2015-2016 CNA Board of Directors
2016 Work Plan
Board members reviewed and approved the 2016 CNA work plan and budget. Highlights of the plan:
- A continued focus on advancing primary health care.
- An enhanced government relations strategy with the new federal government and providing input for the inclusion of home care and seniors issues into a health accord.
- The implementation of the proposed CNA/Aboriginal Nurses Association of Canada Partnership Accord.
- The further implementation of the Ontario and Quebec membership model supporting enhanced membership.
- The successful transition of the certification exams to a computer-based delivery.
- Further developing global opportunities for our certification program.
- The redesign of the Dorothy Wylie Health Leadership Institute.
Choosing Wisely Endorsed
CNA’s board endorsed Choosing Wisely, a physician-driven initiative developed and launched in 2010 by the American Board of Internal Medicine Foundation. The purpose of Choosing Wisely is primarily to assist the physician-patient communication process in those clinical situations where the benefits of some actions may be marginal or negative. CNA will be developing tools to support this approach to incorporate nursing input, resources and tools.
Recognition of the CRNM and ARNM Transition
Following the creation of a new Manitoba professional nursing association in September 2015, the Association of Registered Nurses of Manitoba will transition into becoming CNA’s new jurisdictional member for the province in March 2016.
CNA president Karima Velji thanked CRNM president and CNA board member Patricia Benjaminson, who was attending her last meeting of the board, for her contribution to CNA and for the smooth creation of the new Association of Registered Nurses of Manitoba. She also acknowledged CRNM’s Cathy Rippen-Sisler, past-president; Robin Finney, past-president; and Diane Wilson Máté, past executive director for their leadership in this legacy transition.
The board approved the next steps in addressing RNAO’s decision to withdraw from CNA. The details of the CNA plan will be shared, once finalized.
Highlights of Anne Sutherland Boal’s report included:
- A progress report on the strategic plan and the targeted and comprehensive approach adopted for its implementation.
- The transfer of the Dorothy Wylie Institute to CNA beginning in 2016.
- The launch of the international pilot program in Dubai for certification in nephrology and emergency nursing exams.
- Celebrating the 25th anniversary of CNA’s speciality certification program.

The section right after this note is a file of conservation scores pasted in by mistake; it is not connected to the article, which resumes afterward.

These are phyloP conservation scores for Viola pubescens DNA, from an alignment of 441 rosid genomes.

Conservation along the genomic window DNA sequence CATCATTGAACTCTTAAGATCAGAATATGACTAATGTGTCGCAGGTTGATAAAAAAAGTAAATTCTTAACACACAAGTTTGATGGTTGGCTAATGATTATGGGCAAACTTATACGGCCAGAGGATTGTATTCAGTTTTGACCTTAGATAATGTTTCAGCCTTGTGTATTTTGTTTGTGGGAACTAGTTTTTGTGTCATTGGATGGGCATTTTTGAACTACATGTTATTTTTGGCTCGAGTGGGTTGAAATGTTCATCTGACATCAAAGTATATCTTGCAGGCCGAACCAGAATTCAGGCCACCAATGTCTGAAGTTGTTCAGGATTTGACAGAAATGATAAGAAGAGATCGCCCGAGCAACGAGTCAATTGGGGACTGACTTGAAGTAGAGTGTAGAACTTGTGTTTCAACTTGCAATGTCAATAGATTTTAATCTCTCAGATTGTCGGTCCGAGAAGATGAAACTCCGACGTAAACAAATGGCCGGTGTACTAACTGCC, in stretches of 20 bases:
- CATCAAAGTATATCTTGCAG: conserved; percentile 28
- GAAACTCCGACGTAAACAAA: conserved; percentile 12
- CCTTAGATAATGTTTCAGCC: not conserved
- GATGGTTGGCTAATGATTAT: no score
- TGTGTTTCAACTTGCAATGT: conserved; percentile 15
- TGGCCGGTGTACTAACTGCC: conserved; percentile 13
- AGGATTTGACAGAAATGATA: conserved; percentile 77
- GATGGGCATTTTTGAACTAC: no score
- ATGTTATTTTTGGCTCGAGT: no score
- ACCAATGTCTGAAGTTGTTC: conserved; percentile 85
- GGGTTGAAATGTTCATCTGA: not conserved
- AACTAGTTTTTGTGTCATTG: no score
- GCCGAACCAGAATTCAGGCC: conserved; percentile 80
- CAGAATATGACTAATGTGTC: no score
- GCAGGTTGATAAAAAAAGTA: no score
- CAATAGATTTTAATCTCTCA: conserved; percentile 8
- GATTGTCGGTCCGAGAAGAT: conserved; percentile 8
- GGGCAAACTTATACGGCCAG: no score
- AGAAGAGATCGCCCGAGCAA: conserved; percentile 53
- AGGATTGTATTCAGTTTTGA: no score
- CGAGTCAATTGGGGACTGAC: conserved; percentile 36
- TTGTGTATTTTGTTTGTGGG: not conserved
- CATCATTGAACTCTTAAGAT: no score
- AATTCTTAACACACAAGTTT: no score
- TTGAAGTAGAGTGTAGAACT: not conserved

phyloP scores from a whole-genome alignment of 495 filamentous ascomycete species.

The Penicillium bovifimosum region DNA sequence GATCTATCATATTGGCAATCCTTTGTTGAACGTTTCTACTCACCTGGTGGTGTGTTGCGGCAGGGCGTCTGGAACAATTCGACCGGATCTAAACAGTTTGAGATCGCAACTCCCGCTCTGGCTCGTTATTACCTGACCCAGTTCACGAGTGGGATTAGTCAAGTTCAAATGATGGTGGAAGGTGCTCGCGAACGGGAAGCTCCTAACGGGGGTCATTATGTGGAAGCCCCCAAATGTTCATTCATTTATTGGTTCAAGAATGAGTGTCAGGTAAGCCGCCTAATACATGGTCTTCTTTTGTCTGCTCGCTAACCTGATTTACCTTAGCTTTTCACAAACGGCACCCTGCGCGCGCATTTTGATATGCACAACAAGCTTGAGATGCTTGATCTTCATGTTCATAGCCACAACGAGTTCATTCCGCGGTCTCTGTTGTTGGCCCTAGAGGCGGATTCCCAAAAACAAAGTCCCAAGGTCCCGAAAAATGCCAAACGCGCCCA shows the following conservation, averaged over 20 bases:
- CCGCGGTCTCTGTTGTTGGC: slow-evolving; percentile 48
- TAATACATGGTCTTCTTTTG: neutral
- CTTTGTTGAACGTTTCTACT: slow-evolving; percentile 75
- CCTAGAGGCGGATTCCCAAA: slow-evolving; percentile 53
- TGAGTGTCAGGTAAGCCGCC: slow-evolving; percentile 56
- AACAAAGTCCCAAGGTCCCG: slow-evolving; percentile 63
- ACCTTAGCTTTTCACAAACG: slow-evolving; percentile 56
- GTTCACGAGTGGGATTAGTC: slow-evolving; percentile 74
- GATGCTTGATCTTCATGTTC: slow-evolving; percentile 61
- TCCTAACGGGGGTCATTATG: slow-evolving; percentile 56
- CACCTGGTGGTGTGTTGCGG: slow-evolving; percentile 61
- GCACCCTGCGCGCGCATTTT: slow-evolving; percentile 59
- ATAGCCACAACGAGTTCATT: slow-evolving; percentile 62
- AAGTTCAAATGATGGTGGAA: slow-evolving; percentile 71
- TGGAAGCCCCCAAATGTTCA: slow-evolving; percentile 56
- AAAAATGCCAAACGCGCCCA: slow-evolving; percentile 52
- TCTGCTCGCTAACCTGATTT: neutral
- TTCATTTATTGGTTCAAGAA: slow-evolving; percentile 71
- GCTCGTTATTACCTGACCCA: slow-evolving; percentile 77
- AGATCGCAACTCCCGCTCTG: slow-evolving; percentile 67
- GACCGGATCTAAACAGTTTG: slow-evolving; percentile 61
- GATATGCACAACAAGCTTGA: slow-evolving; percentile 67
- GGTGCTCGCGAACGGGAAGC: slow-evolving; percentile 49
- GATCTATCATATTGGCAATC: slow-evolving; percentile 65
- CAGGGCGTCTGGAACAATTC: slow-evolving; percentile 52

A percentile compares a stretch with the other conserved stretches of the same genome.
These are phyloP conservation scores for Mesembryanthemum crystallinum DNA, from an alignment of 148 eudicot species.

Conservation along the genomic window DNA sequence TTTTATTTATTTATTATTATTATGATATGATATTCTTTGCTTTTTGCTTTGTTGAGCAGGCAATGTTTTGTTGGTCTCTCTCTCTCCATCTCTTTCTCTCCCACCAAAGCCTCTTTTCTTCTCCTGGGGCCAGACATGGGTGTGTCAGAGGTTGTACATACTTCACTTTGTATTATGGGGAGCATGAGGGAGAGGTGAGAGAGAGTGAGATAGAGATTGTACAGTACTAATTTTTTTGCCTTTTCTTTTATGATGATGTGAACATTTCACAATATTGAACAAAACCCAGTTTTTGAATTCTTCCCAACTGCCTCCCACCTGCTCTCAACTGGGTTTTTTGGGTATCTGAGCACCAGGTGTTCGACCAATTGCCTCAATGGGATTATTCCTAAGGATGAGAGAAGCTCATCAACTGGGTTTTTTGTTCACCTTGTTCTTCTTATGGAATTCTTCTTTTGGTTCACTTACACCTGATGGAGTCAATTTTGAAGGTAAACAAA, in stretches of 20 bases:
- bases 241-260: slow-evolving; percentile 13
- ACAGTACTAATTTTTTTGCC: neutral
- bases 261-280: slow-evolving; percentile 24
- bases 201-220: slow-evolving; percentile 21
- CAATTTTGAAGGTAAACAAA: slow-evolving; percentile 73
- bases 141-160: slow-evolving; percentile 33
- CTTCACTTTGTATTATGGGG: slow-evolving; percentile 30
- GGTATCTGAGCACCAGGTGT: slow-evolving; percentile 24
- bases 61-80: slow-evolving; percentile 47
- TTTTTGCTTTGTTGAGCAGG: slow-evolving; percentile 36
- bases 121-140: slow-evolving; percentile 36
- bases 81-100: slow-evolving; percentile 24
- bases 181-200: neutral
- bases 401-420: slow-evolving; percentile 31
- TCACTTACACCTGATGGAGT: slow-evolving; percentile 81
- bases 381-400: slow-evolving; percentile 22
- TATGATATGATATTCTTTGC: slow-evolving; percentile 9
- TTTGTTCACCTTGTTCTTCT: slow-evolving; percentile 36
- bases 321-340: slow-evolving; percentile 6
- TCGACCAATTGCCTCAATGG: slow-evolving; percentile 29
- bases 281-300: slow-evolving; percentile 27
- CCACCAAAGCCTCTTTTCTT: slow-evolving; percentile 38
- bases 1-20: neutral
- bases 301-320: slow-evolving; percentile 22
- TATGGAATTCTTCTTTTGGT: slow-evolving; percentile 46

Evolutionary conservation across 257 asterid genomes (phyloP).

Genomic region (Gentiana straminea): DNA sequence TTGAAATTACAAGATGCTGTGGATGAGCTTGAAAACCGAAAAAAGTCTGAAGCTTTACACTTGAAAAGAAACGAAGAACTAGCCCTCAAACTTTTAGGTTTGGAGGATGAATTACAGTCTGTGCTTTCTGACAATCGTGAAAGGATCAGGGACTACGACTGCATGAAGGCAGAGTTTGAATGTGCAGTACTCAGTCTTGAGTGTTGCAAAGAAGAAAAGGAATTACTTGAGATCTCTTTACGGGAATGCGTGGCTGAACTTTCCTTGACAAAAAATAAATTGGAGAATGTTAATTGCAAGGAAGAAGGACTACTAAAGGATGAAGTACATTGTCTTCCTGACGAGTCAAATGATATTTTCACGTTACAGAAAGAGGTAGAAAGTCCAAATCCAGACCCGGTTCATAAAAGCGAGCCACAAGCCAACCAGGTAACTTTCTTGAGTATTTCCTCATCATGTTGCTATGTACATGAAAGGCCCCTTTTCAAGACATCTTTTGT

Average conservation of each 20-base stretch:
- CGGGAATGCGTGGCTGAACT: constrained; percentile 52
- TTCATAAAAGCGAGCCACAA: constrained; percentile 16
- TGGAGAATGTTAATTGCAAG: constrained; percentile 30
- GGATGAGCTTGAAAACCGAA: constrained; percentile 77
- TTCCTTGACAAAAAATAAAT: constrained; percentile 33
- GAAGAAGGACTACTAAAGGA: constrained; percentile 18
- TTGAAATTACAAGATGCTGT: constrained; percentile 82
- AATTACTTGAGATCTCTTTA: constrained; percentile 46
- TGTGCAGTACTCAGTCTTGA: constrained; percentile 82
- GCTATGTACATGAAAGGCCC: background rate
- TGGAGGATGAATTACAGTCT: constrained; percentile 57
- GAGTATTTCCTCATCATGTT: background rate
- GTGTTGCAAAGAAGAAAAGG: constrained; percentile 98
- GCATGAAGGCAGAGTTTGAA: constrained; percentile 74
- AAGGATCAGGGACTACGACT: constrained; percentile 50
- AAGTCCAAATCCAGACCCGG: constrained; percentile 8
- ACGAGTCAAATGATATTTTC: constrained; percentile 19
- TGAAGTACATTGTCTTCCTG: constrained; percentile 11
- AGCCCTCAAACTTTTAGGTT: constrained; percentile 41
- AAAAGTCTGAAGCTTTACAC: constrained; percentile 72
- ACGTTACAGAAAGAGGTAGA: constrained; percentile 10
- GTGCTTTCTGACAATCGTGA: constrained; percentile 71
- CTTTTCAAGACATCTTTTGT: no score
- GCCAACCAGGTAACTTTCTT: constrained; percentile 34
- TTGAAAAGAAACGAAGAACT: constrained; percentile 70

- A successful government relations strategy (which engaged over 70 members of Parliament and senators) that resulted in CNA’s asks for home care being reflected in the new government’s health-care platform.
- The successful recruitment of the senior leadership team at CNA.
- The completion of the financial year, on target and on budget.
Post-election Post Mortem
The board received a report on the CNA advocacy work that occurred prior to the federal election and the work that will continue with the new government.
Alice Funke, publisher of the Pundits’ Guide to Canadian Federal Elections website, shared her thoughts on the outcomes of the recent federal election and helped generate ideas related to our future activities for advocacy with the new federal government.
The board approved the development and implementation of six new awards in the following categories:
- Emerging leader
- Humanitarian/human rights
- Direct care provider
- International focus
The board reviewed and discussed the themes from the environmental scans, specifically:
- The value proposition of registered nurses — lack of role clarity, the devaluing of registered nurses, cuts to continuing-education opportunities, the need to optimize scope of practice.
- Physician-assisted dying.
- The aging nursing workforce.
- Progress in primary health care (but the need for additional work).
- The need for an integrated strategy on the health-care system to address the aging population.
- The increased demands of technology on nursing practice.
- The increased demand for mental health services.
- Substance abuse and misuse use among nurses and patients.
Board members then discussed possible strategies to address the findings in the environmental scan — including engaging the public to advance the role of RNs and the proliferation of primary health care.